Cookie use on MRCVSonline
We use cookies to ensure that we give you the best experience on our website. If you continue without changing your settings, we will assume that you are happy to receive all cookies.
If you would like to forward this story on to a friend, simply fill in the form below and click send.

Your friend's email:
Your email:
Your name:
 
 
Send Cancel

Soi Dog co-founder Gill Dalley dies following short battle with cancer
"The stray dogs and cats of the region have lost one of their greatest champions."

Charity pays tribute to champion of animal welfare

The veterinary profession is saddened to learn of the passing of Soi Dog co-founder Gill Dalley, who lost her short battle with cancer at the age of 58.

Having retired with husband John to Phuket in 2003, the couple were determined to do something about the horrendous stray dog and cat problem they had witnessed on previous holidays. They met a Dutch ex-pat called Margot who had also just retired to the same island and was of a similar mindset. It was then that the Soi Dog Foundation was born.

It was the charity’s vision to humanely reduce the stray population through a programme of mass sterilisation, to provide medical treatment for the sick and injured, to give shelter and secure adoptions, and to educate young people on animal welfare issues.

Less than one year after the charity launched, Gill, who had been weakened by a broken rib, darted a dog which ran into a flooded former rice paddy. In retrieving the dog, Gill became infected with a rare soil-borne bacteria. She developed septicaemia a few days later and was given a 10 per cent chance of survival. Surpassing all expectations, she survived the illness but did lose both of her lower legs and suffered damage to her arms.

In December 2014, just three days after Gill was discharged from hospital, the Asian Tsunami struck, killing her best friend and Soi Dog volunteer Leone Cosens. Bound to her wheelchair, Gill showed enormous strength by counselling survivors and relatives of victims before commencing to work at mobile clinics.

Through sheer determination, Gill taught herself to walk again and for the past 12 years refused to use her wheelchair - despite her stumps often being covered with blisters. Through ill-health Margot was forced to take early retirement and Gill became the driving force of the Soi Dog Foundation, including the establishment of its first shelter.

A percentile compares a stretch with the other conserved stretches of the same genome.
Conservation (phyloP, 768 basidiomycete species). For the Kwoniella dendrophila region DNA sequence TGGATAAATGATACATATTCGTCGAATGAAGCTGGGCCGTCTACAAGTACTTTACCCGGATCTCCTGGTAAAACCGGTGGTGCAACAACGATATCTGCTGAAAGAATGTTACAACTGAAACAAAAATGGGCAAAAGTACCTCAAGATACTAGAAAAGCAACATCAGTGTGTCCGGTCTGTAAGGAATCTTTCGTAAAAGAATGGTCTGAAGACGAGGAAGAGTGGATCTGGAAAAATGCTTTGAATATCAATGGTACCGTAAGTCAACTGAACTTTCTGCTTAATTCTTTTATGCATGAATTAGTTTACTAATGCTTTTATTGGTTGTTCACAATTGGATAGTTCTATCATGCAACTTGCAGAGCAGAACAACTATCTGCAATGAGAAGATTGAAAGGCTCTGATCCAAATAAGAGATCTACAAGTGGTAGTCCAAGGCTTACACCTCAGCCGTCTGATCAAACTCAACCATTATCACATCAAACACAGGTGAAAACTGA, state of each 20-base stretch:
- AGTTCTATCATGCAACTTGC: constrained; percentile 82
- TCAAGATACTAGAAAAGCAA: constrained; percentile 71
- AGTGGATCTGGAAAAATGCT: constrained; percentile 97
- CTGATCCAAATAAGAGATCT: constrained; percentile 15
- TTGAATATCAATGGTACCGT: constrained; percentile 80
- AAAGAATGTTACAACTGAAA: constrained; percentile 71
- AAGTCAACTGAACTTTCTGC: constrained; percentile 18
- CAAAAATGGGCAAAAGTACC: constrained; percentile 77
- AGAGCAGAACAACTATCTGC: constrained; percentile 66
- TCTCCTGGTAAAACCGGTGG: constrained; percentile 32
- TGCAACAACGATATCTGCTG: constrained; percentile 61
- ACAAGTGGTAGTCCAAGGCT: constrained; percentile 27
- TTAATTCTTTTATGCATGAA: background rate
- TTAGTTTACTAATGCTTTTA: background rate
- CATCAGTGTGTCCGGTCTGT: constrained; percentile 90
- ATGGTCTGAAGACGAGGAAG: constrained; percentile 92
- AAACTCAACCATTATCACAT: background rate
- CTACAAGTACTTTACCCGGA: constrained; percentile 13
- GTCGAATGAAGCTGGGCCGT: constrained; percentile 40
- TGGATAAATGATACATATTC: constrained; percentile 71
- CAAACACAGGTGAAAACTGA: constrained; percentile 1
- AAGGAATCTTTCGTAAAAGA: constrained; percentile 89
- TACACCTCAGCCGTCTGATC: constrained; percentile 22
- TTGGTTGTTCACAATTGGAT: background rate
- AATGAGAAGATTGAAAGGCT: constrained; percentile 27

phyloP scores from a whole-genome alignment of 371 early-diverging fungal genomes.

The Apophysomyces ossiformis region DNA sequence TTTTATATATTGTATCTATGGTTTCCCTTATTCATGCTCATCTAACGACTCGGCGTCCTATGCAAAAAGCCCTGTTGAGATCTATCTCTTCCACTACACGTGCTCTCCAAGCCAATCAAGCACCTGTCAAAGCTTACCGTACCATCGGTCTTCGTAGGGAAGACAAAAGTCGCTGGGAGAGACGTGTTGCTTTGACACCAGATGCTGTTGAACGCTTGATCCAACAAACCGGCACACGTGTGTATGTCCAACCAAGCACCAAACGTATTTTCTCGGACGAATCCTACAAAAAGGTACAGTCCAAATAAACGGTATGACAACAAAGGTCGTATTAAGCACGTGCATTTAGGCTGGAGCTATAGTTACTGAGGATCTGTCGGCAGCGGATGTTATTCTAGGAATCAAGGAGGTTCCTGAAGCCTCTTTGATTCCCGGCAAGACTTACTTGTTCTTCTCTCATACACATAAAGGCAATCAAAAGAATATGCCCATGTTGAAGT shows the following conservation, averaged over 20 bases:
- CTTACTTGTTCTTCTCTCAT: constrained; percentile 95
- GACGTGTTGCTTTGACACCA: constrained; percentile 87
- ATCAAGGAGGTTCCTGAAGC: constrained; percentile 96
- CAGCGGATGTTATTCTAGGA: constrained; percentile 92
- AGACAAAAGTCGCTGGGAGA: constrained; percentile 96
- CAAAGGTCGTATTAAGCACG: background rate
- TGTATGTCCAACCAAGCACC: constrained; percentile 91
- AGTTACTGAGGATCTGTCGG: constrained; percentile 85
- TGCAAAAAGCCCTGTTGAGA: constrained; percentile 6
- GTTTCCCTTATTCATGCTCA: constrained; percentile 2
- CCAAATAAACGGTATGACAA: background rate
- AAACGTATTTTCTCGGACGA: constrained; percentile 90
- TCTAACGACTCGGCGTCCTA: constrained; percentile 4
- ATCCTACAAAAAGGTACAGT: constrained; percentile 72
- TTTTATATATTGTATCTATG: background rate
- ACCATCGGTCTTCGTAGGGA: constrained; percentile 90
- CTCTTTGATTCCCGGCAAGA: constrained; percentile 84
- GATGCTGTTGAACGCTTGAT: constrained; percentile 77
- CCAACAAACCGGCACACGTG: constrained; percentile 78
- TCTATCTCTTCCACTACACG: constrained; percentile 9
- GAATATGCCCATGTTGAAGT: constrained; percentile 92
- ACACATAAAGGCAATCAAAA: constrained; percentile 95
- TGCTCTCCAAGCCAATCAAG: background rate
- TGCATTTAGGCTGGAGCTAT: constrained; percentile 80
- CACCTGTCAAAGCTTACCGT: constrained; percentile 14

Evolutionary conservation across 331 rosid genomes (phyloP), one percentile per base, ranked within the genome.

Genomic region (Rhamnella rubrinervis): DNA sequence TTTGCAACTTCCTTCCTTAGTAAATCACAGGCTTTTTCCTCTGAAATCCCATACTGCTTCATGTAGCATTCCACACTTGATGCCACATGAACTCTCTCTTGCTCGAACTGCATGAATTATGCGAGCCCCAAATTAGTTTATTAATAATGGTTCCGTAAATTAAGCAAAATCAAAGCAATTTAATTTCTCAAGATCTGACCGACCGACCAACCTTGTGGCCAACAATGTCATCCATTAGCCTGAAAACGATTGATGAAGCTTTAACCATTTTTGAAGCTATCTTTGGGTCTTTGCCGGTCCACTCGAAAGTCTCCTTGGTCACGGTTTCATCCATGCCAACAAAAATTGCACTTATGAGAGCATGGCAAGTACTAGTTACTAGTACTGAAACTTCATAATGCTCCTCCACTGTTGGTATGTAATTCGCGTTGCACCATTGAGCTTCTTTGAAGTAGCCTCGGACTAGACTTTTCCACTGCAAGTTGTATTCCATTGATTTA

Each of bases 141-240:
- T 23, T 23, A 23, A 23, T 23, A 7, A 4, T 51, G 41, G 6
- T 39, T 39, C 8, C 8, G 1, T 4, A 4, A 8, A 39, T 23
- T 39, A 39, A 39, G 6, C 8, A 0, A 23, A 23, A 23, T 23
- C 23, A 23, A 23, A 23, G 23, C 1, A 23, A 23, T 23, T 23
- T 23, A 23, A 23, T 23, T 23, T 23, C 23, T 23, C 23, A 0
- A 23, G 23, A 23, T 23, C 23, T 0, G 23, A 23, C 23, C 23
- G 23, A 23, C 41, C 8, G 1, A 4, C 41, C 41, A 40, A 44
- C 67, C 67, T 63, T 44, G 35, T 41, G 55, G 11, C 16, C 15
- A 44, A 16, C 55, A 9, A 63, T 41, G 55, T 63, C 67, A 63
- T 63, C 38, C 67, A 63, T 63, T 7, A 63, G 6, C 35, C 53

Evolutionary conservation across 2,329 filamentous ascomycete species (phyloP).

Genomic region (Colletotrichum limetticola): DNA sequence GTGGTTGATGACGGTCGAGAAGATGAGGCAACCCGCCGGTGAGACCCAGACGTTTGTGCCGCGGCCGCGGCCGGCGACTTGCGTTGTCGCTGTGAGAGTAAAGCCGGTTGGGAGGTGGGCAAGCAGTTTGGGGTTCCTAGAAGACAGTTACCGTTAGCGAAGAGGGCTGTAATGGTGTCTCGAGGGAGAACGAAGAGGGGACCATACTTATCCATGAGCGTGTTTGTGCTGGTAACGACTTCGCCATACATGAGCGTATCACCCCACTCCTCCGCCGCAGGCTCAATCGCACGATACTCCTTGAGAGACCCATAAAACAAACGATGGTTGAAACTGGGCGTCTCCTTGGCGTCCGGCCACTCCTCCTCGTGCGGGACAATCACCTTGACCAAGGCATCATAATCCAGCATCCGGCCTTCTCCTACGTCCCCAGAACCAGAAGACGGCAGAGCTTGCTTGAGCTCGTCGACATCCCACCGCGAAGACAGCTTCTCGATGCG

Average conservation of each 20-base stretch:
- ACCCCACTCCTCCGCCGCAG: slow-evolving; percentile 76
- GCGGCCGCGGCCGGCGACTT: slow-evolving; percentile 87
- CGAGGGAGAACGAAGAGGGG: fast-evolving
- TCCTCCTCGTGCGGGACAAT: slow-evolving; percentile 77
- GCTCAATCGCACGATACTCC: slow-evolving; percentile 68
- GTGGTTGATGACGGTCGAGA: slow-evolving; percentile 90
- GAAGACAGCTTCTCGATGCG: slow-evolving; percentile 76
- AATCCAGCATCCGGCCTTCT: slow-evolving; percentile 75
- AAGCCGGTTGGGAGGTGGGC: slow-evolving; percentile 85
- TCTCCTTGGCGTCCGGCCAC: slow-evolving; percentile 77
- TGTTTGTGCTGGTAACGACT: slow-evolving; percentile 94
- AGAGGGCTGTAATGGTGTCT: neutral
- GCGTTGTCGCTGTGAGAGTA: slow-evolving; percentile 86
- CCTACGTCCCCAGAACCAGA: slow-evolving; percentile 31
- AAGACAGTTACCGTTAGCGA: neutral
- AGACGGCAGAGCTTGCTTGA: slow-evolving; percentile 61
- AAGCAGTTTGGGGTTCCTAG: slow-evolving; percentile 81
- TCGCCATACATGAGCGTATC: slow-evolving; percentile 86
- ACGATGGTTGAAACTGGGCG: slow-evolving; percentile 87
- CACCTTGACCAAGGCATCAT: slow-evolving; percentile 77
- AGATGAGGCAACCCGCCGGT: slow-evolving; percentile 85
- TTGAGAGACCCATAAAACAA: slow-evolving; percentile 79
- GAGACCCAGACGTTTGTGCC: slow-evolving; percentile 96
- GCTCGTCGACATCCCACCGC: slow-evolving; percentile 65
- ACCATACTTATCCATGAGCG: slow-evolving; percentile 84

Today Soi Dog Foundation is the largest foundation in Asia working with stray dogs and cats. Currently employing nearly 200 staff, registered in seven countries and aiming to achieve 100,000 sterilisations per year - and end the cruel Asian dog meat industry - it is expanding its operations to other countries in the region as well as throughout Thailand.


In a statement, the charity said: “Without Gill and her determination to carry on and beat the odds, Soi Dog Foundation simply would not exist today, and the stray dogs and cats of the region have lost one of their greatest champions. Sadly, despite fighting bravely for the past few weeks she faced a battle that even she could not overcome.”

Gill leaves husband John to continue their work and her family of rescued dogs and cats.

Image (C) Soi Dog Foundation.

Become a member or log in to add this story to your CPD history

Working animals abroad to benefit from charity tea party

News Story 1
 Dog owners are being urged to put their baking skills to good use to raise funds for sick and injured animals working abroad.

The SPANA World Tea Party takes place on Saturday 8 July. As well as the exclusive dog-friendly ‘Pupcakes’, SPANA’s fundraising pack also includes recipe ideas and tips for humans to host their own traditional British afternoon tea party.

Money raised from the event will provide free veterinary treatment to working animals in developing countries.  

News Shorts
Bojan Zorko honoured for contribution to veterinary medicine in Slovenia

Professor Bojan Zorko has been chosen for WSAVA’s Meritorious Service Award, in recognition of his outstanding contribution to the development of veterinary medicine in Slovenia.

Prof Zorko is a specialist in canine and feline medicine, a professor of veterinary radiology at the University of Ljubljana and a director of the International Veterinary Radiology Association for Central and Eastern Europe. WSAVA president Walt Ingwersen praised his long-standing service to voluntary organisations and his commitment to teaching and research.